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Standardized Team Names

One name per city for all major sports teams
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Note: this is more of a U.S.-centric idea, because so many different sports are so popular. Sometimes I think the only sport other countries have is soccer. (Yes, I know that's not entirely true.)

Let me now confess that I am not a huge sports fan; there are so many other things to be interested in, and which I happen to enjoy more, that sports are pretty low on the list.

Still, I do watch a game of something-or-other every now and then, at which time I realize that I may not know which cities were supporting the teams involved in that game.

Like most folks, I do know of a number of cities and team names, such as Portland Trailblazers (basketball), Atlanta Braves (baseball), New York Jets (football), etc. One city, St. Louis, stands out because its baseball team and its football team have the same name, the Cardinals.

Well, that strikes me as a fine idea that should be extended to ALL the sports. Then only ONE list of cities and team names need be memorized.

Just imagine, for example, a city named Metropolis with its team name being the "Supers". Its basketball team has that name, and so also do its hockey, football, baseball, soccer, volleyball, and all the other sports teams. Whenever you talk with your pals about a certain sport, and a particular city is mentioned, you will KNOW what team is being discussed.

(Some people will say this idea is baked in that many schools have the same name for all their teams. But schools are not cities!)

Of course, no idea is perfect, and of course I do know, for example, that New York City has two major baseball teams. However, this is not so bad, because a city that large could also support two major basketball teams, two major football teams, and so on. So, in this case the city would simply have the same two names for each pair of sports teams. And in casual conversation you'd have to be a little more specific about which. Still, this is the rare exception, and usually when you specify city (or team) only, and the other person(s) in your conversation would have no trouble recalling which team (or city).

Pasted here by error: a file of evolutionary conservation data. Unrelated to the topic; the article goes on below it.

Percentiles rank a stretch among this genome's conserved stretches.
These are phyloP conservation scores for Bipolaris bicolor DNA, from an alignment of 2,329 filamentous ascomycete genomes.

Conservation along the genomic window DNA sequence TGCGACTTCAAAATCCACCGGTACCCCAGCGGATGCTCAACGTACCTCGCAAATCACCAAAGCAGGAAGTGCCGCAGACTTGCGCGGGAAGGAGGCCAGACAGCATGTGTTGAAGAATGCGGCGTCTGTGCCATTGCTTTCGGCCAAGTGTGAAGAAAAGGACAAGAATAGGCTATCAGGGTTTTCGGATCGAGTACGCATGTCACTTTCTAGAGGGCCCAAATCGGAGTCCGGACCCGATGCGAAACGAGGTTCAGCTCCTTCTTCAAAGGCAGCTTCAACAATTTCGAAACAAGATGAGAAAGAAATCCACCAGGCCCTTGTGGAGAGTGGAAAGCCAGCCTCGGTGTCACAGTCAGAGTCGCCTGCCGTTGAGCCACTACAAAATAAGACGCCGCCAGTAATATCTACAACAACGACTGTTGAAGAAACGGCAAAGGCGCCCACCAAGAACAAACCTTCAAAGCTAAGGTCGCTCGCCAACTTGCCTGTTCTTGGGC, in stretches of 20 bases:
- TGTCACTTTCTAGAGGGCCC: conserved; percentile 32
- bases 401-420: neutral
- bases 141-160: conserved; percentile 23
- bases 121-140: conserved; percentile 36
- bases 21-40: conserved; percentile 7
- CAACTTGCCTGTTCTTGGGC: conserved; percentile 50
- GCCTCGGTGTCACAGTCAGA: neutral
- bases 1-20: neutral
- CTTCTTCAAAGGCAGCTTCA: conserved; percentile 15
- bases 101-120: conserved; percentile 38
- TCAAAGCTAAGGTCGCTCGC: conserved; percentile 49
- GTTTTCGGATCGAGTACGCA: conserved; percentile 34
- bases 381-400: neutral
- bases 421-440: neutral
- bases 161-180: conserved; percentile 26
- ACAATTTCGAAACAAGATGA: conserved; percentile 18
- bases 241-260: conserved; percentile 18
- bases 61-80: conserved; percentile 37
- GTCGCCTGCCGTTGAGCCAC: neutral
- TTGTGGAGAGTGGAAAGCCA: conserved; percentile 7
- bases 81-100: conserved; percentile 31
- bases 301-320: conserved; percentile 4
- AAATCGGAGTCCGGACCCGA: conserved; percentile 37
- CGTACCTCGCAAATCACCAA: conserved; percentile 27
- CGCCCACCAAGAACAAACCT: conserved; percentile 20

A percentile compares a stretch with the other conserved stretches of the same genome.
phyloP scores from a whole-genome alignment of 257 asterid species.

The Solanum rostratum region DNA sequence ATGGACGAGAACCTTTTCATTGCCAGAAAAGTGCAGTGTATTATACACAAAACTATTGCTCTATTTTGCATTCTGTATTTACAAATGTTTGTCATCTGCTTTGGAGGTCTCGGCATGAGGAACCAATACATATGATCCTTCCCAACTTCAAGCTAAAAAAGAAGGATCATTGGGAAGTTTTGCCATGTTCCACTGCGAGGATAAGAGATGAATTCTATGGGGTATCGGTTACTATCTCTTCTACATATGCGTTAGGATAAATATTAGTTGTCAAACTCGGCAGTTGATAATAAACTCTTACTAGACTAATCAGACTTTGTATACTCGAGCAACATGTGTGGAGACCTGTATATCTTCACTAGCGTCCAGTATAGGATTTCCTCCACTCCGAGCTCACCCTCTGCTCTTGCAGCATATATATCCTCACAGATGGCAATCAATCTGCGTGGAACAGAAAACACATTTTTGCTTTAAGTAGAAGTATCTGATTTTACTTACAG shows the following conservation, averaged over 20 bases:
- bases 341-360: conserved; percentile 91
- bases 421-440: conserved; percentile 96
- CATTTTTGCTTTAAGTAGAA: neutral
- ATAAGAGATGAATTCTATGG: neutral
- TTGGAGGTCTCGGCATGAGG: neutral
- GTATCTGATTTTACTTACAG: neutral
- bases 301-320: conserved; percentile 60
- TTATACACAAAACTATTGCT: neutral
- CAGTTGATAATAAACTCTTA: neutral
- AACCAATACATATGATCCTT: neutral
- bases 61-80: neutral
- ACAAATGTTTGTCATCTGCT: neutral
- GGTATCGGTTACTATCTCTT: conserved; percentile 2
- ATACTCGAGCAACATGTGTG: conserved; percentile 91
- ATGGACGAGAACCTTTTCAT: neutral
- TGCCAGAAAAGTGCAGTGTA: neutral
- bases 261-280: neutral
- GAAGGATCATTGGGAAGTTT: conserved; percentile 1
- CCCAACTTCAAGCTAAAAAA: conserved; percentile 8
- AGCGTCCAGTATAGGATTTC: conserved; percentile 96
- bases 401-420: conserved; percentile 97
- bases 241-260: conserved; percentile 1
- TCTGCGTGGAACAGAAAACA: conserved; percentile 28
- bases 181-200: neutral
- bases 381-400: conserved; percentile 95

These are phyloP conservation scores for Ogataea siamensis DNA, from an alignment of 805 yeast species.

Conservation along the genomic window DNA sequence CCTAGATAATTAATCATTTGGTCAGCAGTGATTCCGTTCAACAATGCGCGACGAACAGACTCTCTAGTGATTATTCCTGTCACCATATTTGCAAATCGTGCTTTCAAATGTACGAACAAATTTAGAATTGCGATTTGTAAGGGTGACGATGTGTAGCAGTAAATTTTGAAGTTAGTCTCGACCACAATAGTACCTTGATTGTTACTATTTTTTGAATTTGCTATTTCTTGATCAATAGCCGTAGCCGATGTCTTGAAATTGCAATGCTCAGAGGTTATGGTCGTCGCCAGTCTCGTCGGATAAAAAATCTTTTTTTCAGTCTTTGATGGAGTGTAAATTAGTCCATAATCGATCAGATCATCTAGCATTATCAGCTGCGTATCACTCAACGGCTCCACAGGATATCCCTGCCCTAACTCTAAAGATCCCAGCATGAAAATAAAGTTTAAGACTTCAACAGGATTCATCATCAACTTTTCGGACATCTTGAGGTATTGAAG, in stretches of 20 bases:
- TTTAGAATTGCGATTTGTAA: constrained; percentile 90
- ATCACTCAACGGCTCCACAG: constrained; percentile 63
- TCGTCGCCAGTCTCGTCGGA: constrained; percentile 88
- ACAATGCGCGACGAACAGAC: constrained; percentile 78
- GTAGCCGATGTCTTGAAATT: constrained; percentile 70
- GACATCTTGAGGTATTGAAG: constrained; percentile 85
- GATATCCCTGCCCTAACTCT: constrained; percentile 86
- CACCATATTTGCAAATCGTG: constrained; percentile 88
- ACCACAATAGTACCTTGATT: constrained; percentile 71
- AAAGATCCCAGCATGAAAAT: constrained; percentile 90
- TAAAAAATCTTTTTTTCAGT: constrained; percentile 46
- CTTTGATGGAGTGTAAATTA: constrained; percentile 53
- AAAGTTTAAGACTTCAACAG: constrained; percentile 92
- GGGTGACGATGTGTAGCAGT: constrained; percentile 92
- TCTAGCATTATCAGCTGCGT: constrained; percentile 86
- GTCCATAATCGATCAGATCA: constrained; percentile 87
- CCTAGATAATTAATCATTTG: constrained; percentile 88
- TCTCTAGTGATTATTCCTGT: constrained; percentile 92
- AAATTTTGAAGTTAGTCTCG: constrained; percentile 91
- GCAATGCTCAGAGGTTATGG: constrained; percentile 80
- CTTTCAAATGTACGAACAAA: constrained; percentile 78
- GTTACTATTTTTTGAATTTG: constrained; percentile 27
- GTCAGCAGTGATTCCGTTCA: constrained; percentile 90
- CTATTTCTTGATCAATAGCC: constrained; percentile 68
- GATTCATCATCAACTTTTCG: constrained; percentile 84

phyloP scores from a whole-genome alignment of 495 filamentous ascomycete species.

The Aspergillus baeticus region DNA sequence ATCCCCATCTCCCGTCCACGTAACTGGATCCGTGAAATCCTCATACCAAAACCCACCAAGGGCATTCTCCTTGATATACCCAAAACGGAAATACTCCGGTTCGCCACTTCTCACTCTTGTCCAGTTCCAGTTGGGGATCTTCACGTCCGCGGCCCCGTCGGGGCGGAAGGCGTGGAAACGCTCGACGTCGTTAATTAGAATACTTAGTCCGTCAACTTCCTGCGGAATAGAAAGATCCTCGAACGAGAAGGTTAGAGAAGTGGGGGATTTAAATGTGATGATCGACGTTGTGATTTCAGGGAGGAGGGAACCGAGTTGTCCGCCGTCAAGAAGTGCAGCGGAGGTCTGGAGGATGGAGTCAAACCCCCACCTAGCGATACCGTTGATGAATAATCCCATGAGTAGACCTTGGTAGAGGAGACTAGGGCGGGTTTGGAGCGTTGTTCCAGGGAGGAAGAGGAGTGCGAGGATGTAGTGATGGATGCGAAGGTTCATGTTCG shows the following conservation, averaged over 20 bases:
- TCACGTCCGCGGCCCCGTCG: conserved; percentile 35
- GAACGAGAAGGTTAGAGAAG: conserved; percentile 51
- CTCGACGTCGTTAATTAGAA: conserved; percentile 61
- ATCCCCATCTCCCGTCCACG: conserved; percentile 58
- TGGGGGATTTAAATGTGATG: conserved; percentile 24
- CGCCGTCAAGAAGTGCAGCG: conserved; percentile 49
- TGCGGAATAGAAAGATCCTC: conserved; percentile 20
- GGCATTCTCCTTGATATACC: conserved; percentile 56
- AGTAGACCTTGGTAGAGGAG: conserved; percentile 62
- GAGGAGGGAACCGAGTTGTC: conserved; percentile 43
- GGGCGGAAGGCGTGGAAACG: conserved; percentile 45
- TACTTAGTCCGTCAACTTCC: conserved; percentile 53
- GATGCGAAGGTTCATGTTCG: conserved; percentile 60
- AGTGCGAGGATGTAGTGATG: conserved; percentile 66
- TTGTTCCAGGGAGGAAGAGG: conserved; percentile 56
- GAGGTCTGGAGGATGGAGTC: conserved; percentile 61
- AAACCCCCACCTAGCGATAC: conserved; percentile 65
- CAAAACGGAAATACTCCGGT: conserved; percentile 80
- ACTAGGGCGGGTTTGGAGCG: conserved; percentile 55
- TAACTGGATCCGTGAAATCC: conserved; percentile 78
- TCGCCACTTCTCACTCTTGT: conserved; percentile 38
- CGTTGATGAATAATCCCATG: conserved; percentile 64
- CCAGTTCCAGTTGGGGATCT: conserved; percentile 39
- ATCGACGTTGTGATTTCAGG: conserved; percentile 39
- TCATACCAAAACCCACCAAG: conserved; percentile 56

Vernon, Mar 10 2004

(?) ...and then there are their nicknames - UK http://www.gdfcarto...ootball%20nicknames
not sure how dated this site is... [po, Oct 04 2004, last modified Oct 21 2004]

[link]






       // Sometimes I think the only sport other countries have is soccer. //   

       Funny you say this, when in fact the only countries that play "soccer" are the US and Canada (where the game's real name, football, has been co-opted for other purposes).   

       // One city, St. Louis, stands out because its baseball team and its football team have the same name, the Cardinals. //   

       Um, no. St. Louis' football club is the Rams.   

       It's not uncommon for college teams to have the same name for differing sports. This wouldn't work for regional sports though, I don't think.   

       Some cities do have some interesting combinations, like Chicago's Bears (and Cubs) and Bulls, (and I always liked the White Sox <-> Black Hawks thing). And New York has its Mets, Jets and (NJ) Nets.
waugsqueke, Mar 10 2004